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Santa Monica Bay Instruments Recovered

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'next generation' Geoprobe
'next generation' Geoprobe: The "next-generation" Geoprobe tripod back on deck. Its new downward-looking PC-ADP is the lowest instrument, beside Marlene Noble's left shoulder.
Instruments deployed in Santa Monica Bay by Coastal and Marine Geology (CMG) researchers last January (see Related Sound Waves story below) were recovered in late May. Chief scientist Marlene Noble and skipper Louis Zimm directed recovery of tripods and moorings at all three sites from aboard the Scripps research vessel Gordon Sproul in a textbook-perfect operation. The CMG crew included Jonathan Borden and Rick Rendigs from Woods Hole, and Tim Elfers, Joanne Ferreira, Dave Gonzales, and Chris Sherwood from Menlo Park. Everything was made easier by the calm seas and clear skies, although some of the crew were distracted by the booming 10-ft, 17-sec swells peeling across the Malibu beaches.

The crew left the Scripps Marine Facility in San Diego on the afternoon of May 23rd and steamed across crowded shipping lanes to Santa Monica Bay. The next day dawned clear and calm, and the first guard buoy was on board before breakfast. By four in the afternoon, three guard-buoy moorings and three tripods were aboard, sediment samples had been taken, and the Sproul was headed home a full day early.

Some new instrumentation was deployed on this cruise, including a downward-looking pulse-coherent acoustic doppler profiler (PC-ADP), intended to replace the array of aging electromagnetic current meters on the Geoprobe tripods. The PC-ADP appears to have performed well. A new acoustic backscatter sensor for sediments also worked continuously, providing 6 gigabytes of data for future analysis. These data will help scientists studying modern sedimentation and the fate of pollutants on the Los Angeles continental shelf.

Aboard the Gordon Sproul Aboard the Gordon Sproul: Guard buoy (foreground) and three tripods on the deck of the Gordon Sproul, with Harbor Island in the background. The three recovered tripods are, from left to right, the mini-pod, the "next-generation" Geoprobe, and the Geoprobe "classic." We are trying to modernize the Geoprobe, and the latest ("next-generation") model has a downward-looking PC-ADP (pulse-coherent acoustic doppler velocity profiler) for measuring current velocity in the bottom boundary layer. The old Geoprobe attempts the same task using electromagnetic current meters, which are difficult to calibrate and maintain. The mini-pod is a simple, rugged tripod that was used for deployment on the rocky shelf between Santa Monica and Redondo Canyons.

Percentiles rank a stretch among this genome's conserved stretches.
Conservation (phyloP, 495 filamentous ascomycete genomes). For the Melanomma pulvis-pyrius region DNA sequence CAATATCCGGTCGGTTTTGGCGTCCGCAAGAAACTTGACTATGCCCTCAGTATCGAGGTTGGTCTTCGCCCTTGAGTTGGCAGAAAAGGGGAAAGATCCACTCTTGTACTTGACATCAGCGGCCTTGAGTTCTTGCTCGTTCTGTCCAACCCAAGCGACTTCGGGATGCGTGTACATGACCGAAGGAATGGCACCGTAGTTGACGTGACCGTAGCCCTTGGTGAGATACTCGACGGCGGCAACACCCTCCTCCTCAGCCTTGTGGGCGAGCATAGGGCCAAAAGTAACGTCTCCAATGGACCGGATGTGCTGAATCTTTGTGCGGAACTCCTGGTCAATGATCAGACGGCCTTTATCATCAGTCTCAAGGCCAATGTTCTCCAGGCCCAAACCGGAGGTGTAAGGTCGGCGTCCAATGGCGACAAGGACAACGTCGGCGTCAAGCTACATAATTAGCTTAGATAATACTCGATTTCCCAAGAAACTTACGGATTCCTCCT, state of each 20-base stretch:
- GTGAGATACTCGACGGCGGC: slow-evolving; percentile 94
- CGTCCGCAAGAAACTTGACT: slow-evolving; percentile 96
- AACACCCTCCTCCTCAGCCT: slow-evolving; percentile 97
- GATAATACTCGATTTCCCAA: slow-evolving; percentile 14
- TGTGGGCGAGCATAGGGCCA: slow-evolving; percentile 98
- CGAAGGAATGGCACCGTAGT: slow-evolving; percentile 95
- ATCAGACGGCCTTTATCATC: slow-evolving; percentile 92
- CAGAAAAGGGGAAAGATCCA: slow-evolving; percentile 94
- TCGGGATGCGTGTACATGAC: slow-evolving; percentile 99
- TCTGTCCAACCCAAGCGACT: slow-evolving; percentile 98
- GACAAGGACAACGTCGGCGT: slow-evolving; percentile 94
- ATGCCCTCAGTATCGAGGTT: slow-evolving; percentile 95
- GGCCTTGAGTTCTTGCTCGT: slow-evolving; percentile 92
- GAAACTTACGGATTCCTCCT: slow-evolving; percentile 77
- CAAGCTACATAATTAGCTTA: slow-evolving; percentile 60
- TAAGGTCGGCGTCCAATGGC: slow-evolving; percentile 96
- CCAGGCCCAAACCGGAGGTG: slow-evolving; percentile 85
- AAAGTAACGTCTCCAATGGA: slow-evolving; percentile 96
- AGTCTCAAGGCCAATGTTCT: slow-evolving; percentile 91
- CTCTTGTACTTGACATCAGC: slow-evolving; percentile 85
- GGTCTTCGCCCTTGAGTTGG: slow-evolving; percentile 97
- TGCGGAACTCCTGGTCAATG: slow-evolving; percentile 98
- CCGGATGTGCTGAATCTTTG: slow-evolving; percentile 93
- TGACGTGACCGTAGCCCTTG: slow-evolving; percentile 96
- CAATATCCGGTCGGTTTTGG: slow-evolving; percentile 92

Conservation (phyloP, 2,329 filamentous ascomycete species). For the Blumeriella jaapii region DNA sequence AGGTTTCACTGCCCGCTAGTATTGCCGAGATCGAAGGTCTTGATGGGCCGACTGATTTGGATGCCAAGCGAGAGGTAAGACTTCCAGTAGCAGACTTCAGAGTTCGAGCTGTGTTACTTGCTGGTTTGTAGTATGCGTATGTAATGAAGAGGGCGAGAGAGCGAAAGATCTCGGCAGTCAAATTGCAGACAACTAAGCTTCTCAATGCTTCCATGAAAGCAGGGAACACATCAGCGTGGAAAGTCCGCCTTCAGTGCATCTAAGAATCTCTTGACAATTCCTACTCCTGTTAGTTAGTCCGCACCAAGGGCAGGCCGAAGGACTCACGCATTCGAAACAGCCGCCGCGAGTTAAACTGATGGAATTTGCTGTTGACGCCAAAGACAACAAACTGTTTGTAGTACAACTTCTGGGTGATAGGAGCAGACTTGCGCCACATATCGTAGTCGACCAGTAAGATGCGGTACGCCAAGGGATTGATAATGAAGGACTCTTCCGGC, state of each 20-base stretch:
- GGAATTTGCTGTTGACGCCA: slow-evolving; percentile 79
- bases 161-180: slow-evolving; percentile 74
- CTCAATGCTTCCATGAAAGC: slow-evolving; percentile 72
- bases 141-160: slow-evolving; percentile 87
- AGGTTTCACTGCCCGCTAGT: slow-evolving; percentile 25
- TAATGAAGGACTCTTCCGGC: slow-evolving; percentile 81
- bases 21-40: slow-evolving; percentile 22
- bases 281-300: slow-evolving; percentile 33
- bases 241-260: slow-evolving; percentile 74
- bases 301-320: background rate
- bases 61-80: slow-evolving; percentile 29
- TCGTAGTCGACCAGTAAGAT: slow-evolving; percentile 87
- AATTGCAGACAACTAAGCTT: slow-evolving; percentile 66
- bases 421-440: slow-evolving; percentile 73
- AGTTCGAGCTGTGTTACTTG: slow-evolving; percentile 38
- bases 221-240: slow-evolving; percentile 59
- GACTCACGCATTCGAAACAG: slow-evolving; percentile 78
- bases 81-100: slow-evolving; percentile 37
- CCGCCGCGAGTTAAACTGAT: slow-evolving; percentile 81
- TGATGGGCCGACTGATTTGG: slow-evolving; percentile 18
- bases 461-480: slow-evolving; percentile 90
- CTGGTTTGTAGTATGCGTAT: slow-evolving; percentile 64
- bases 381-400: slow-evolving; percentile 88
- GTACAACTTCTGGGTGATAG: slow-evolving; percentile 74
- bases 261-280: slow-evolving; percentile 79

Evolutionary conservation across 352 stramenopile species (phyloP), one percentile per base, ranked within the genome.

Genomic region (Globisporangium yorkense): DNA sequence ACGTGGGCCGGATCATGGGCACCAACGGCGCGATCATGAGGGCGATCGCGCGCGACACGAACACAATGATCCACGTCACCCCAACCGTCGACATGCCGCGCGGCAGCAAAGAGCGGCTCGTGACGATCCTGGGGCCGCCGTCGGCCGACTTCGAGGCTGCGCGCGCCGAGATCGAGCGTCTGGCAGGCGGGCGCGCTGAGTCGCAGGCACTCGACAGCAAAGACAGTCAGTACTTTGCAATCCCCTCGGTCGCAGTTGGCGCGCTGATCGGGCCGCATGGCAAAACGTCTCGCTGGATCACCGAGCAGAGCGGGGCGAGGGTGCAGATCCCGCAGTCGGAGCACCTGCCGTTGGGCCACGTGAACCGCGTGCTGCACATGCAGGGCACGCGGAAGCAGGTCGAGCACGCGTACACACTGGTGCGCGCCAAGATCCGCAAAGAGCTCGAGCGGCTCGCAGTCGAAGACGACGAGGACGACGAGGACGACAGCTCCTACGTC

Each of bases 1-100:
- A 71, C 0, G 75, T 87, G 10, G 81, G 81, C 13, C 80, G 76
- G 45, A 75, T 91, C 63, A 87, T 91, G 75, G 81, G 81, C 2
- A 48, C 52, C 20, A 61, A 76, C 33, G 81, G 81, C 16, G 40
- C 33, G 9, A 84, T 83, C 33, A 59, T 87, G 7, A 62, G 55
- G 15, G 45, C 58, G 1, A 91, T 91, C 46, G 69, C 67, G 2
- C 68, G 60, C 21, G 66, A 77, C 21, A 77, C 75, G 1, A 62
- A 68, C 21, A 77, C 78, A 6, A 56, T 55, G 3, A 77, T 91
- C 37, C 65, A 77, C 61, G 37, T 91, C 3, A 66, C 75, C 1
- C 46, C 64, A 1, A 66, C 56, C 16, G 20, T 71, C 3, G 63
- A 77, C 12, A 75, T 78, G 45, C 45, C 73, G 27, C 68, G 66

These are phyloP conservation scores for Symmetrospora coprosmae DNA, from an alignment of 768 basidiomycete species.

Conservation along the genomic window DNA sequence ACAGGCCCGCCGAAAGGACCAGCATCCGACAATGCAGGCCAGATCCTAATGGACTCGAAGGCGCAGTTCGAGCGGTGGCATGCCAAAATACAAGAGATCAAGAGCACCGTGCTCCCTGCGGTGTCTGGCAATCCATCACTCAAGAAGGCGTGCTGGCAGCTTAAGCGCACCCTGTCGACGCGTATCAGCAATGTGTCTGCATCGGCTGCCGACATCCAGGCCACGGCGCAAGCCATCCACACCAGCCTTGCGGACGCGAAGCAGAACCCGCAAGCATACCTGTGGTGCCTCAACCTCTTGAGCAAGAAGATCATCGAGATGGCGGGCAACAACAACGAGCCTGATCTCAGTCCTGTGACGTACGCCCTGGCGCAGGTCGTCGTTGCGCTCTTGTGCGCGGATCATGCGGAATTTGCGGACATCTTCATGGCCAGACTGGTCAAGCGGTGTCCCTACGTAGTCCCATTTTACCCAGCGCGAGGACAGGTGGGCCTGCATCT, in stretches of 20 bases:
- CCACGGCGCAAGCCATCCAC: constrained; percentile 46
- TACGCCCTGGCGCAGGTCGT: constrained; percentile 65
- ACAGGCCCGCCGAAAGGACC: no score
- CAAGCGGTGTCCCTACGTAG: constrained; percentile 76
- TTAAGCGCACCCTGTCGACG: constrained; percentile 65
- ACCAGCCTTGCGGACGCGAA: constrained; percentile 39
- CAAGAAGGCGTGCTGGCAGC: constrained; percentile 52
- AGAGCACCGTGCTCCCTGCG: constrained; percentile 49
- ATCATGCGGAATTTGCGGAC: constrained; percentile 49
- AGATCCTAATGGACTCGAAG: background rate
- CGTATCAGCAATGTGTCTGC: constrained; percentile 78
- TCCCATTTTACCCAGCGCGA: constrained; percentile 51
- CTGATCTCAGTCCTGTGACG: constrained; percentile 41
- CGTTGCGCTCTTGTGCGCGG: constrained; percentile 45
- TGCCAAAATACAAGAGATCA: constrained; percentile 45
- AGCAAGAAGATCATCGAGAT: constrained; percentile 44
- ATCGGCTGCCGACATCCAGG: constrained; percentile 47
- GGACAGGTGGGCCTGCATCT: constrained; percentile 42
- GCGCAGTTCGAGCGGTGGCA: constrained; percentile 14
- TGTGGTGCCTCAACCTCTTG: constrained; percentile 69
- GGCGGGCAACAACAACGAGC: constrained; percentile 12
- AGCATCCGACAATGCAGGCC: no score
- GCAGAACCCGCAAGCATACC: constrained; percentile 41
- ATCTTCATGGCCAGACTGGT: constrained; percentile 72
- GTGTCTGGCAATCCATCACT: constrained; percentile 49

Once again, the operation was a success thanks to careful preparation by CMG technicians at the Woods Hole Field Center and the Redwood City Marine Facilities. As always, the professional seamanship, well-maintained facilities, and cheerful assistance provided by Scripps made the cruise efficient, safe, and enjoyable.

Related Sound Waves Stories
Tripods Deployed for Studies of Sediment and Pollutant Transport off Southern California
February, 2000

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Biscayne Nat'l Park Corals

Santa Monica Bay

Salvage for Science

Joint USGS—Monterey Aquarium Cruise

Outreach Teachers Tour WHFC

Students Tour WHFC

West Falmouth Harbor Water Sampling

Meetings World's Largest GIS Conference

Modeling Workshop

SC/GA Coastal Erosion Project

NOAA Data Integration

Staff & Center News Talk at WHFC

New Babies in Western Region

Publications New Coastal & Marine Geology Circular

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